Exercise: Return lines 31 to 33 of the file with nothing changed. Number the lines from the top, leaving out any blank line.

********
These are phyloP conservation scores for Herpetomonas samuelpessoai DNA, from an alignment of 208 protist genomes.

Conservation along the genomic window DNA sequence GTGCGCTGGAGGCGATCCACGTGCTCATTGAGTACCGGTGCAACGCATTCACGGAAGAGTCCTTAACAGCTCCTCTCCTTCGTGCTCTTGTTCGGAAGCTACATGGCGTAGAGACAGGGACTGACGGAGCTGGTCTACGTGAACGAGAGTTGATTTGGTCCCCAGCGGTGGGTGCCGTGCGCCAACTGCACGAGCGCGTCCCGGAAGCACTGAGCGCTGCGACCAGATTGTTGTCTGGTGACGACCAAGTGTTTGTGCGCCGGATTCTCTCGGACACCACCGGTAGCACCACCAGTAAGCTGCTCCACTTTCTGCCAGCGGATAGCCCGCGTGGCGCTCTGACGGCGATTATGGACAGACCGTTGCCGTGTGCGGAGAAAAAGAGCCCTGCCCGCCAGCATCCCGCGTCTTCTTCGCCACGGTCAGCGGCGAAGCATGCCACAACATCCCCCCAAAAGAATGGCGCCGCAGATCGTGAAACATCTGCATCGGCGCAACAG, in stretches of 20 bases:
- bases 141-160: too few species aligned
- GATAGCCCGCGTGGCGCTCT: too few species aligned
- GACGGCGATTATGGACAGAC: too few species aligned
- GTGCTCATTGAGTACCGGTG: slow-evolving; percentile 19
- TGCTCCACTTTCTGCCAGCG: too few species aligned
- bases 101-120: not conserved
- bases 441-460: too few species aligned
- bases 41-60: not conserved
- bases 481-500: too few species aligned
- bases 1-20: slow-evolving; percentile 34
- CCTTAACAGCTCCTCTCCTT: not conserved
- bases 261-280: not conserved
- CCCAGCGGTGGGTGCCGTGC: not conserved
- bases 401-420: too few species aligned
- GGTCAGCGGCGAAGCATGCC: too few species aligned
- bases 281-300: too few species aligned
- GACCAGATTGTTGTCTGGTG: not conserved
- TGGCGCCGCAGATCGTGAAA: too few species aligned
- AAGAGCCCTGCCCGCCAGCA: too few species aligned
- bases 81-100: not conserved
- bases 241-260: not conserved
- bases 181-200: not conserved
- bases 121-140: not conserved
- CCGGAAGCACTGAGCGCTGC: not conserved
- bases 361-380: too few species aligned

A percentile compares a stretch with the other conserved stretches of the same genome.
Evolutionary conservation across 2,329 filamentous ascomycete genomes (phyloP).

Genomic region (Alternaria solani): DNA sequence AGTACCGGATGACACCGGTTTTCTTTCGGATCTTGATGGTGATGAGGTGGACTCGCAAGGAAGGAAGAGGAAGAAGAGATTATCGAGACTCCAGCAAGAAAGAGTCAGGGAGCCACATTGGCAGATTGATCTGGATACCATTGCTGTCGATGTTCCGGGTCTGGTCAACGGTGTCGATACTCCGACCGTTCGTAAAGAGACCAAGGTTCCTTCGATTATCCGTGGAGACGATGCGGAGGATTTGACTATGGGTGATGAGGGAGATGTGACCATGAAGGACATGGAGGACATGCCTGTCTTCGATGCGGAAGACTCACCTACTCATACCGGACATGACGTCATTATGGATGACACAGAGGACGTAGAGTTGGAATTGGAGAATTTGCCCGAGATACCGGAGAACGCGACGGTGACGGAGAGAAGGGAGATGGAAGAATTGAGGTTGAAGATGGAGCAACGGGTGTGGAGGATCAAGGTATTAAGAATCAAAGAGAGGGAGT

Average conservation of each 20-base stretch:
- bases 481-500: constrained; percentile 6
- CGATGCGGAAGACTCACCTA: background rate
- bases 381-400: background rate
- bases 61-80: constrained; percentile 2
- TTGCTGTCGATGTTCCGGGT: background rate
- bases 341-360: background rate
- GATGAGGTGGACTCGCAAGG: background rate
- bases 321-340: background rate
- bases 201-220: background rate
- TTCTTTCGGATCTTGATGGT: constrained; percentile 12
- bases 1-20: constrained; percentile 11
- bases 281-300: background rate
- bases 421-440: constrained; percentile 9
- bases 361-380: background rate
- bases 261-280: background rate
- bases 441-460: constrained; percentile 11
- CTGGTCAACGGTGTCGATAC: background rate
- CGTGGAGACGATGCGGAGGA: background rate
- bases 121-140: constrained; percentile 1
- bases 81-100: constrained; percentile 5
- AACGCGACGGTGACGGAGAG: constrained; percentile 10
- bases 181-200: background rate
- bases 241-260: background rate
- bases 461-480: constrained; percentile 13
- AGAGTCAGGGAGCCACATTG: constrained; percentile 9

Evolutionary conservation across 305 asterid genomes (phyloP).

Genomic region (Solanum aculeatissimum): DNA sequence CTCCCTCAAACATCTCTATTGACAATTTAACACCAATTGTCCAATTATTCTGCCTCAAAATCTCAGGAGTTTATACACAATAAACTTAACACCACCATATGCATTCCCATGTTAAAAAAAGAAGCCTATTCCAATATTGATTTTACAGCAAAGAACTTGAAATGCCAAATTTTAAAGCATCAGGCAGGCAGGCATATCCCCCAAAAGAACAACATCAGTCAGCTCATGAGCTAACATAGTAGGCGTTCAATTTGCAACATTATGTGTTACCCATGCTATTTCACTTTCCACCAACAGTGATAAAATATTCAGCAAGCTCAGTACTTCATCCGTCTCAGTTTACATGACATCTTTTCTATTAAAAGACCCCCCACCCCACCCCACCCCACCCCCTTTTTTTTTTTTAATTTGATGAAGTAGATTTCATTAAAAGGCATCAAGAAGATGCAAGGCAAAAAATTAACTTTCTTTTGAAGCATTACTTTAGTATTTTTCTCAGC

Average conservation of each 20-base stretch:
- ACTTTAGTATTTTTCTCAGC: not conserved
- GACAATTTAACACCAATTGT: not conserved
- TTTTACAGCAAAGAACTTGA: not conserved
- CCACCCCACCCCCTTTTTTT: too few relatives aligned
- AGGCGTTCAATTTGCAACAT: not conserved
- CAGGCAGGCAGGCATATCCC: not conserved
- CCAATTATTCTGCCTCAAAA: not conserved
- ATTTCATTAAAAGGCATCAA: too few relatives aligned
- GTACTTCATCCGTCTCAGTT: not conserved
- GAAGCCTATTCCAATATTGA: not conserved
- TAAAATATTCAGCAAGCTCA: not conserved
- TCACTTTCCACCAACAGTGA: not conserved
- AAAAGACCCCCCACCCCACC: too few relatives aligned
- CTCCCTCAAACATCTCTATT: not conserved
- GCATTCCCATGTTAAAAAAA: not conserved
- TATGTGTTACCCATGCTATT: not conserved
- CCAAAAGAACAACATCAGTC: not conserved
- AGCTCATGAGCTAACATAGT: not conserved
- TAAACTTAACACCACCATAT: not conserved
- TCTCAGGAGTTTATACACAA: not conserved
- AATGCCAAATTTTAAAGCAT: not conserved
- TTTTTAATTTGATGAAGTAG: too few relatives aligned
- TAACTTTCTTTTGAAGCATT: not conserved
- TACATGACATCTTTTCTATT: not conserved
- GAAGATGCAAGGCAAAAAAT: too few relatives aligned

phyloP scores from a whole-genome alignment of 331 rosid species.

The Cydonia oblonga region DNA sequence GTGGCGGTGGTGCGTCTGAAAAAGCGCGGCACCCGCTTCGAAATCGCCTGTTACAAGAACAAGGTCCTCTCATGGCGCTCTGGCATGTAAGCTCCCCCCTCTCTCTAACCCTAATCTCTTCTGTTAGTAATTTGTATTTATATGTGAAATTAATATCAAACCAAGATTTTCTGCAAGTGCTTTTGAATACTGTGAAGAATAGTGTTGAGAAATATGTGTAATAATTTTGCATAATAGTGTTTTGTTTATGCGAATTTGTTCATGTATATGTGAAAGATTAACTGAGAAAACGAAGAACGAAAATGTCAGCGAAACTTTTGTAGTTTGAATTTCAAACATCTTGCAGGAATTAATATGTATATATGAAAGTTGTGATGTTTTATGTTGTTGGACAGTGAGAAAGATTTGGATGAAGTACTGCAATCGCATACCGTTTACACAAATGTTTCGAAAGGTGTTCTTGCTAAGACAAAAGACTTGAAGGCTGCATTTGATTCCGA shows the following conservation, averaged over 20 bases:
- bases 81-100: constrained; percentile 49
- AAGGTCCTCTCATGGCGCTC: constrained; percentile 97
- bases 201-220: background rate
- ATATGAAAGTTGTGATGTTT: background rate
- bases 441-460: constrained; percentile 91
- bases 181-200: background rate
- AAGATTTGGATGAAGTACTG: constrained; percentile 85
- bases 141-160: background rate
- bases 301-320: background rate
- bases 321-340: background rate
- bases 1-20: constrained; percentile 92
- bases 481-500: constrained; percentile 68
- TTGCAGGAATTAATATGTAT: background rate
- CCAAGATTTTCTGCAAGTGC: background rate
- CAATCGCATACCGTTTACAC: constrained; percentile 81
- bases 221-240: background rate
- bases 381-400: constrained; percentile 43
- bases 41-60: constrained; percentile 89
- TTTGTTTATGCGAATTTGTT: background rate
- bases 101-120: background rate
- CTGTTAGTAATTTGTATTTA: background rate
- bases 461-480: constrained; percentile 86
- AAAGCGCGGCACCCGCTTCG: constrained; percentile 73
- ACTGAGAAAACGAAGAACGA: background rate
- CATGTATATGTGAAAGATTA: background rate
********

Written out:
Average conservation of each 20-base stretch:
- bases 481-500: constrained; percentile 6
- CGATGCGGAAGACTCACCTA: background rate